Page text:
Most Canadians still don't know his name, but if they've watched television in the past 30 years, they've certainly seen his work.
Ivan Fecan, widely regarded as the most powerful and influential television executive in the Canadian industry's modern era, has signalled he will step down as head of CTVglobemedia Inc. once BCE's $1.3-billion acquisition of the Canadian private broadcasting giant is completed.
Mr. Fecan has made a career out of selling drama to the viewing public. But on Friday, as the glitterati descended on Toronto for its annual film festival, he manufactured some of his own. Just hours after CTV announced it would be taken over by BCE, the 57-year old programming guru revealed he would be leaving the company much earlier than anticipated - a move that stunned not only his staff, but his new boss as well.
Earlier this week, Mr. Fecan had dinner with BCE chief executive officer George Cope. There was an expectation that Mr. Fecan, who acquired the broadcast rights to the Vancouver Olympic Games and spearheaded the broadcaster's coverage, would remain in his role until the 2012 Olympic Games in London. At that meeting, Mr. Fecan offered no indication to Mr. Cope that he planned to leave early, according to people familiar with the matter.
The sudden change of plan leaves CTV with no obvious successor.
Keith Pelley, the executive Mr. Fecan had been grooming to take his place, departed unexpectedly to rival Rogers Media last month, throwing a wrench into CTVglobemedia's succession plan just as negotiations to sell the company were in full swing.
"With the sale of CTV to Bell happening now, I believe it is in the best interests of our company for me to retire sooner - so that the new leader can have a fresh start with a new ownership structure," Mr. Fecan said in a memo to staff on Friday.
"I've had a great run. When I joined this company 17 years ago, we owned a few TV stations in Ontario and Saskatchewan and 14 per cent of CTV, which at the time was a part-time network," he added.
Iain Grant, an analyst with the Seabord Group, called Mr. Fecan the glue that keeps CTV together.
"I had hoped that the new owner, Bell, would keep Ivan Fecan … because the last thing CTV needs is to be part of a larger organization and lose its heart and soul," Mr. Grant said.
Mr. Fecan, the Toronto-born son of eastern European immigrants, began his broadcasting career in news at Toronto's pioneering and influential local station CityTV in 1976. He then moved to the CBC and became the head of English programming development in 1982, quickly finding success with innovative choices, launching The Kids in the Hall and transforming Degrassi from an afternoon kids' show to a successful, prime-time Canadian classic. While at the public broadcaster, he also spearheaded the controversial move of the national news from 10 to 9 p.m. In 1985, he left the CBC to work for NBC (which had picked up The Kids in the Hall).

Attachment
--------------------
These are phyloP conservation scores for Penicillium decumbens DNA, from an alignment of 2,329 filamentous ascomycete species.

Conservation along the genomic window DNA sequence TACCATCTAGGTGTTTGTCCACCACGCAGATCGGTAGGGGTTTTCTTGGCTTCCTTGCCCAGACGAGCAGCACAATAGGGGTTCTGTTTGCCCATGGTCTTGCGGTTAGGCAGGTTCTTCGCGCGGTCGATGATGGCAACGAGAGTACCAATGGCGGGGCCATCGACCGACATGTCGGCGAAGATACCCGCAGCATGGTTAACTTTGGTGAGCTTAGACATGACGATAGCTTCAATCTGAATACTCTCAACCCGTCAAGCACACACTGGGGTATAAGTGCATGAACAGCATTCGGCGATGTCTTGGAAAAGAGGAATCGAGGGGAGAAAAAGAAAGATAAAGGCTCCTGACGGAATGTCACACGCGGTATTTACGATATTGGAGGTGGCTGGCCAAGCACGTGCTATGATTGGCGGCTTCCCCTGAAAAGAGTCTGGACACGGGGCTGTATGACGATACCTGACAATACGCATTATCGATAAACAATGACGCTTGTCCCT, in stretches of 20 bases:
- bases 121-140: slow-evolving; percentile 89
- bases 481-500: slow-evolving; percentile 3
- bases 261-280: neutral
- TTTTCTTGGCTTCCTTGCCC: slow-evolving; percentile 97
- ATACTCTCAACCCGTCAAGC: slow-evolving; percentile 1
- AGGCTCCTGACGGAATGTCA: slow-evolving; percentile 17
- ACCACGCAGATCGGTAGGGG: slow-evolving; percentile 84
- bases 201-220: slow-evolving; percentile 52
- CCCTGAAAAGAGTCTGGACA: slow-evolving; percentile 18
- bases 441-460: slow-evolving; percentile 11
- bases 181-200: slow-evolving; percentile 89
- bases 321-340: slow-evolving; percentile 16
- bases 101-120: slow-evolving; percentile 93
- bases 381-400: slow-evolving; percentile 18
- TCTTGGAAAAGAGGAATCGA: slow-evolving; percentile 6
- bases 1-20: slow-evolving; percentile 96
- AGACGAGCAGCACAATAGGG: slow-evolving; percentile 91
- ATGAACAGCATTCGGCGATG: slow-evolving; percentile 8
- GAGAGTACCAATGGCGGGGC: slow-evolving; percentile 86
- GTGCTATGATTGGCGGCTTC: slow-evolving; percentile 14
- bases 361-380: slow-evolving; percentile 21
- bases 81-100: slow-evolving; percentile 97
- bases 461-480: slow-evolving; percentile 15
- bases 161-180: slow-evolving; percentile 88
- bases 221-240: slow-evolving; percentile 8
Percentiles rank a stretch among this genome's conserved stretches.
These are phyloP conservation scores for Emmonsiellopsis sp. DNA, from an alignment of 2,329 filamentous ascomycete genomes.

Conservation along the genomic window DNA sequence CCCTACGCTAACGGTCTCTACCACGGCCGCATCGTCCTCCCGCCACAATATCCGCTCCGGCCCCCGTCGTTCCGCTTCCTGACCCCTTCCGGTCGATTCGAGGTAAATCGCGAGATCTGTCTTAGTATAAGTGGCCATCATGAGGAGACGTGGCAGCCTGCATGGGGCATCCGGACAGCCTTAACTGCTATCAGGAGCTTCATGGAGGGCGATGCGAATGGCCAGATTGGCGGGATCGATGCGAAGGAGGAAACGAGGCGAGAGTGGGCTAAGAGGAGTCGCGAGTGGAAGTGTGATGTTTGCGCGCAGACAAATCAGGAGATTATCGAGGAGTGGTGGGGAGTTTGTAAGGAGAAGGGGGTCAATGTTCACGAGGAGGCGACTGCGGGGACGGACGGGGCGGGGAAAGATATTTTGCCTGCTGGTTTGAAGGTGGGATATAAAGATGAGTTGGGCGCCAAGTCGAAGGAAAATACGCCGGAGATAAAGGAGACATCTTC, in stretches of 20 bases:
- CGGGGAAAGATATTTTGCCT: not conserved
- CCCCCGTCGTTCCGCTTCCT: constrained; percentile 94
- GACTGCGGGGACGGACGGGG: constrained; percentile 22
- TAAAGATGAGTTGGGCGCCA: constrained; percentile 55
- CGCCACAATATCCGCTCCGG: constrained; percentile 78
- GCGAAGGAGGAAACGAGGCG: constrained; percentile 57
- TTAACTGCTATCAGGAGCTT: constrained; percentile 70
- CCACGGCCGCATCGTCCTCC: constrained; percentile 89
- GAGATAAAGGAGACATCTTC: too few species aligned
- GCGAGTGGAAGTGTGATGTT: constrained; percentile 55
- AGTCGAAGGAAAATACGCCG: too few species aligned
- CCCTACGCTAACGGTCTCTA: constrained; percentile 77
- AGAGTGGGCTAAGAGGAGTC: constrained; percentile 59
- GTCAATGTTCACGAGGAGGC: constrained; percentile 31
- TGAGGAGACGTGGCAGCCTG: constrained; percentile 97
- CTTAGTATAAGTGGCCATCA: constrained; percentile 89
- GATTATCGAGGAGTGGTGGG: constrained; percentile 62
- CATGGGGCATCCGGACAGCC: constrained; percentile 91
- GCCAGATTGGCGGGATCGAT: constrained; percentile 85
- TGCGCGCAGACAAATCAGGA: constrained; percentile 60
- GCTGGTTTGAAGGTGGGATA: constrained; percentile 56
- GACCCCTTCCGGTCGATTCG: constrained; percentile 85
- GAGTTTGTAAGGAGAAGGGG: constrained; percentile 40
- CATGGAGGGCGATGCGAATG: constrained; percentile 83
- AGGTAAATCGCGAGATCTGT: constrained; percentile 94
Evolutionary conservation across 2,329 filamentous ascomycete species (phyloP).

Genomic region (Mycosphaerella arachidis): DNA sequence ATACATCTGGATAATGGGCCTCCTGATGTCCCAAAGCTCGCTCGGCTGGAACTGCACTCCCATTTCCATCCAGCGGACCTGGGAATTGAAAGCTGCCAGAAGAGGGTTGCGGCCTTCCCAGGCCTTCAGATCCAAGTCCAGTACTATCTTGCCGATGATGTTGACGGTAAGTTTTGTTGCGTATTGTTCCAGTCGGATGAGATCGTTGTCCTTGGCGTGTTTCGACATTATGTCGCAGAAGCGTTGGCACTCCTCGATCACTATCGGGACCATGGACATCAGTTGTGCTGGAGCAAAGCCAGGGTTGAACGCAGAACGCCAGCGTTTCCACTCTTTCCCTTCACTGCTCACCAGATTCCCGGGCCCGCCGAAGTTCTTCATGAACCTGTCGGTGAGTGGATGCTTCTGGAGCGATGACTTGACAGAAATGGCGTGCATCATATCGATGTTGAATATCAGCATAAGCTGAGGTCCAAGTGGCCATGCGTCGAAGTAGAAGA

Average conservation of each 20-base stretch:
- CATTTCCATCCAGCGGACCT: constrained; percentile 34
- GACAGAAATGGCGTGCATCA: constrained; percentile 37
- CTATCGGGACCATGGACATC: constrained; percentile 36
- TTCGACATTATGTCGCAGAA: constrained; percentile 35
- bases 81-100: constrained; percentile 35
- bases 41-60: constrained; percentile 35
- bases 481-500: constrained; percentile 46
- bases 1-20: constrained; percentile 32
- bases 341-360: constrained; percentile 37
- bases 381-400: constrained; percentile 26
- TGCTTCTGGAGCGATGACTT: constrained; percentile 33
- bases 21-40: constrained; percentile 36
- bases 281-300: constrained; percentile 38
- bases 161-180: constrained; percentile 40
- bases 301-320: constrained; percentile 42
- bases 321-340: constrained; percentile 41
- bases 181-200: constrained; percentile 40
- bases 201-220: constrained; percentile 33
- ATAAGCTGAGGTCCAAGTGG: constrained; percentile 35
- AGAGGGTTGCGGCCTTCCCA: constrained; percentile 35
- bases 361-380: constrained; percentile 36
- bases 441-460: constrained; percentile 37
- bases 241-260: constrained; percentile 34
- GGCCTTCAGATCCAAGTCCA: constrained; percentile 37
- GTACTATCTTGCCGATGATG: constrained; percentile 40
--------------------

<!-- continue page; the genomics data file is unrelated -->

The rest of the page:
However, he soon returned to Canada to take the helm of CTV, then a listing ship.
When Mr. Fecan joined CTV almost two decades ago, it was a loose affiliation of independent TV stations. First on his agenda was to buy them all and create a network under a single banner.
He then turned his sights to amassing specialty channels, such as The Comedy Network, CTV News Channel and TSN, while launching others such as SportsNet, which is now owned by Rogers. In the span of a decade, he transformed CTV into the country's highest-rated network, a position it has held for the past nine years.
His programming acquisitions have been shrewd (although he has been criticized for overpaying at times - most recently with the Olympics). He has also acquired popular shows such as the CSI and Law & Order franchises, Grey's Anatomy, American Idol (which spawned Canadian Idol), Lost, and So You Think You Can Dance. Often, CTV would buy promising new American shows just to keep them away from the competition, specifically its arch rival Global.
Still, Mr. Fecan was also a champion of commercial Canadian content. Nothing, it seemed, gave him greater pleasure than the critical and popular success of shows such as Corner Gas and Flashpoint - which drew a million-plus viewers each week. Their achievements raised the bar for Canadian-made programming and were seen as a setback for CBC. He was also a hands-on executive who was often directly involved in minute production details.
When Mr. Fecan broke the news to staff on Friday, some people were in tears. As one executive put it: "He was the leader. Say what you want about him, but he was the leader. He's so strongly identified with CTV that it definitely will be very strange around here without him."
With reports from John Doyle and Tim KiladzeReport Typo/Error